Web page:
Florida seems like an excellent place to live in. This is all thanks to the warmer climate, laid-back aura, and the promise of fun-filled days. But there’s a difference between spending spring break and living there. You may run into a few pleasant and unpleasant surprises if you walk in without a plan.
Whether you’re retiring, moving for a change of scenery, or a career change, there are certain things you need to take into consideration. With that in mind, it’s a good idea to check out a few things you should know before you take the leap and decide to set up a new home in Florida.
1. Be aware of hurricane season.
Anyone moving to Florida should know upfront that it is a high-velocity hurricane zone. This is especially true if you’re planning to move to South Florida. You need to think about hurricane protection if you’re considering becoming a homeowner. Besides keeping an eye out for any negative weather reports, buying hurricane impact windows and impact doors should be on your to-do list.
Thankfully, Florida hurricane window installation companies aren’t scarce. Whether you’re in the market for energy-efficient impact windows or more traditional impact-resistant windows, they’re all available. Nevertheless, it’s advisable to do your research, so you get good value for your money.
2. Housing choices.
If you’re planning a permanent move, you need to contact a real estate agent. House hunting may not be easy if you don’t have the support you need. Regardless of whether you’re planning to rent or buy, it’s equally a good idea to find out the prices so you can get the best deal. Of course, if you’re looking at something near the beach, it’ll definitely be more pricey.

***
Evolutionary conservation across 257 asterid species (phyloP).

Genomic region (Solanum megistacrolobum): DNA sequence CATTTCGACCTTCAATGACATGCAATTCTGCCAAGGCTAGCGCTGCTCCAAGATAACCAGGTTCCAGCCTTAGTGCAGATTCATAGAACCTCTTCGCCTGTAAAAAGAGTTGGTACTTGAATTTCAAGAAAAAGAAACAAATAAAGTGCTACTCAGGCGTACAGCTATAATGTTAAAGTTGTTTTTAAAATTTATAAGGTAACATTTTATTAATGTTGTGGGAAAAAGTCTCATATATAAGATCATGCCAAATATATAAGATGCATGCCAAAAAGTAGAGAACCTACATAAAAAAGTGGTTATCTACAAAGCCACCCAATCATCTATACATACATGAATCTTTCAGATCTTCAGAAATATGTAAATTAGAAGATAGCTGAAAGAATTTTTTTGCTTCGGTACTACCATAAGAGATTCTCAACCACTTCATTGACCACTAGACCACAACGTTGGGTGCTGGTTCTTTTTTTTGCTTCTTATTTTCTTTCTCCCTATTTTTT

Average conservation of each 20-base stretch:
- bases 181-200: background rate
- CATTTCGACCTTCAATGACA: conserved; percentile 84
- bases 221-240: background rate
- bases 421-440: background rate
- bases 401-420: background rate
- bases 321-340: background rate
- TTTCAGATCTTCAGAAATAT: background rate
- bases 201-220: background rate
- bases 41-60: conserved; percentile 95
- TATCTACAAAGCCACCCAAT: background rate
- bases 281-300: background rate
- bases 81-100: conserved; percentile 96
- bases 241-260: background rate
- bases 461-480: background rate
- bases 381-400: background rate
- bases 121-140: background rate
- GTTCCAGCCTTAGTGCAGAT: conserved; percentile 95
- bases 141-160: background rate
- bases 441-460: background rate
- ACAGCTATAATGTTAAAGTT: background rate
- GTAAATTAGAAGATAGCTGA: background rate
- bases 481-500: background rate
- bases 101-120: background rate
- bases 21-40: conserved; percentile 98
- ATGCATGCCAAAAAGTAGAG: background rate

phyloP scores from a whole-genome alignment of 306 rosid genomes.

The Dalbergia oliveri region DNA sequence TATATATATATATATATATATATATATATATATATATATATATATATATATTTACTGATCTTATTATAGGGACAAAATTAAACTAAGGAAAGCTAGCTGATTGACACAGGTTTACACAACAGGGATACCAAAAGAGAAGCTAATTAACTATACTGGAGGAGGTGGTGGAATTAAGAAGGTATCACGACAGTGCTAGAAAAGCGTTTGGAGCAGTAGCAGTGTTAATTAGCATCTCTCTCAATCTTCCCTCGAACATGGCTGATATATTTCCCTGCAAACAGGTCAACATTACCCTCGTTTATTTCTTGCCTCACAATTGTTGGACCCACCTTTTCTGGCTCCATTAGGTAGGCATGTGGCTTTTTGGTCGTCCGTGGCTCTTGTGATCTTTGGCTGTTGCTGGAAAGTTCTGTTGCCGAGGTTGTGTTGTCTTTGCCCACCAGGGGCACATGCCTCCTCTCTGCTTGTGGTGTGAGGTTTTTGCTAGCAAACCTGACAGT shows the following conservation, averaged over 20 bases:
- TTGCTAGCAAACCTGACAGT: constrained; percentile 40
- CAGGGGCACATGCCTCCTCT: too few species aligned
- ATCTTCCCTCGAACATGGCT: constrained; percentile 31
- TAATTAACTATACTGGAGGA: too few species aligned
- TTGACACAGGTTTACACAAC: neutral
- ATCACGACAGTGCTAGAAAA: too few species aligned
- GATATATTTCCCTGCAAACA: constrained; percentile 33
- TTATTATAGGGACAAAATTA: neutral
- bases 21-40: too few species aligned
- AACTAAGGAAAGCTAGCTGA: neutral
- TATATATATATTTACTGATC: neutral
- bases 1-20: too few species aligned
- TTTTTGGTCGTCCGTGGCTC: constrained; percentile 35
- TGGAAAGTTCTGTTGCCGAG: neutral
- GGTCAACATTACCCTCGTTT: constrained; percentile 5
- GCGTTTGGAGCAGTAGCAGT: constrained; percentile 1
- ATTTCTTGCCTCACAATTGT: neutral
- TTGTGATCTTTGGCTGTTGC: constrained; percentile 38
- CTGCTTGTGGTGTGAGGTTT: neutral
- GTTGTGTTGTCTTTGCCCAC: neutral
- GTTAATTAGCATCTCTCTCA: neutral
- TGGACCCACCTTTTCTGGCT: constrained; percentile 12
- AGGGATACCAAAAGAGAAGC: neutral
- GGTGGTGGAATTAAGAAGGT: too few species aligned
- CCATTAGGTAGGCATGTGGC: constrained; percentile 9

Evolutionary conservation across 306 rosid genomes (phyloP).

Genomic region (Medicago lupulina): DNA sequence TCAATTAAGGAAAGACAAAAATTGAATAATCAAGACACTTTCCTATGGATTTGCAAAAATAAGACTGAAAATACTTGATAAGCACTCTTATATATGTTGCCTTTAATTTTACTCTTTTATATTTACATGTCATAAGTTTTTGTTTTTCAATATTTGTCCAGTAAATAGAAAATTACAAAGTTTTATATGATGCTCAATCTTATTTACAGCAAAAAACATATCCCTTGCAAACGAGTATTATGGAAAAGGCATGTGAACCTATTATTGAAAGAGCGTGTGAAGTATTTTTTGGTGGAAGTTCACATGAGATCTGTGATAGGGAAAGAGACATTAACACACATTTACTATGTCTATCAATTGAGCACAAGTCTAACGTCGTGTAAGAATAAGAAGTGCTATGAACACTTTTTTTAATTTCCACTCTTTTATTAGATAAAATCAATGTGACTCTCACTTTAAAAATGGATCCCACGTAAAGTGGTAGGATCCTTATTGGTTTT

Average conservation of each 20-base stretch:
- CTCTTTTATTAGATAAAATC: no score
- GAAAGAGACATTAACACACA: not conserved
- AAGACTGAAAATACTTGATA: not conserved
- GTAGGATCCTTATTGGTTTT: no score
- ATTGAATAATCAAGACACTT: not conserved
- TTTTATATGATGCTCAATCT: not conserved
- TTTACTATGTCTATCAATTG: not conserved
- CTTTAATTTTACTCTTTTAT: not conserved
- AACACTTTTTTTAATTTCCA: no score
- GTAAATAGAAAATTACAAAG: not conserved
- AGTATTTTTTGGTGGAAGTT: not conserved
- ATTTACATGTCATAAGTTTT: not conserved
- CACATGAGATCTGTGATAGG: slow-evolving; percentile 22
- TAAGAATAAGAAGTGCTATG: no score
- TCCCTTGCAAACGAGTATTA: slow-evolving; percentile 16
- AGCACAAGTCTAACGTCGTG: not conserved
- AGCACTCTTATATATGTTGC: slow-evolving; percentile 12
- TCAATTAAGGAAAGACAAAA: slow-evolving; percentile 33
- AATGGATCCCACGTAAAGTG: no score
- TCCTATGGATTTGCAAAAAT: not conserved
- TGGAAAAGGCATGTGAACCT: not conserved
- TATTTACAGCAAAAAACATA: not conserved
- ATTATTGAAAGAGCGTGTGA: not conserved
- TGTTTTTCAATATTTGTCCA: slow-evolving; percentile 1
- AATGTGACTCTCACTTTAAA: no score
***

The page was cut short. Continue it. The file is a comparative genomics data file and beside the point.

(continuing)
For potential buyers, it’s important to note that the median price range is about $161/square foot. With that in mind, the next step should be to get mortgage pre-approval from a reputable lender. Altogether, it’s a great idea to get ahead in terms of the home search.
3. There’s more to Florida than the beach.
The endless supply of beaches may seem like the only thing in the state, but what about the other side of Florida? Once the allure wears off, you’ll be glad to know that there are other places to visit, especially in the great outdoors. There are so many places and opportunities to get in touch with nature. For instance, you could try your hand at kayaking, zip-lining, or even boating in the everglades. If you’re unsure what fun activity to pick, the best option is to do some research. A simple Google inquiry should set you up for a great time.
4. There will be lots of tourists.
If you’re not keen on having tourists flocking the streets all year round, then Florida may not be your scene. From Disneyland to Spring break, the state offers many attractions and has a reputation for pulling in strangers from all corners of the country.
Lots of people are attracted to the sunshine and beaches, so you’ll probably meet plenty of Northeasterners taking a much-deserved break once the icy winters set in. There’s so much to the state than the never-ending party scene and the old-timer’s community. So, it makes sense that people would want to experience it.
5. Sinkholes are a factor.
Florida is just the gift that keeps giving when it comes to specific hazards. Not only are hurricanes, alligators, and pythons a part of the disadvantages of living there, but sinkholes are also factors. That car loan may not seem like a good idea once a sinkhole swallows your car up a couple of times.
Unfortunately, the topography and soil composition make the ground more liable to collapse from time to time. Even worse is the fact that no one can predict when or where they’ll occur.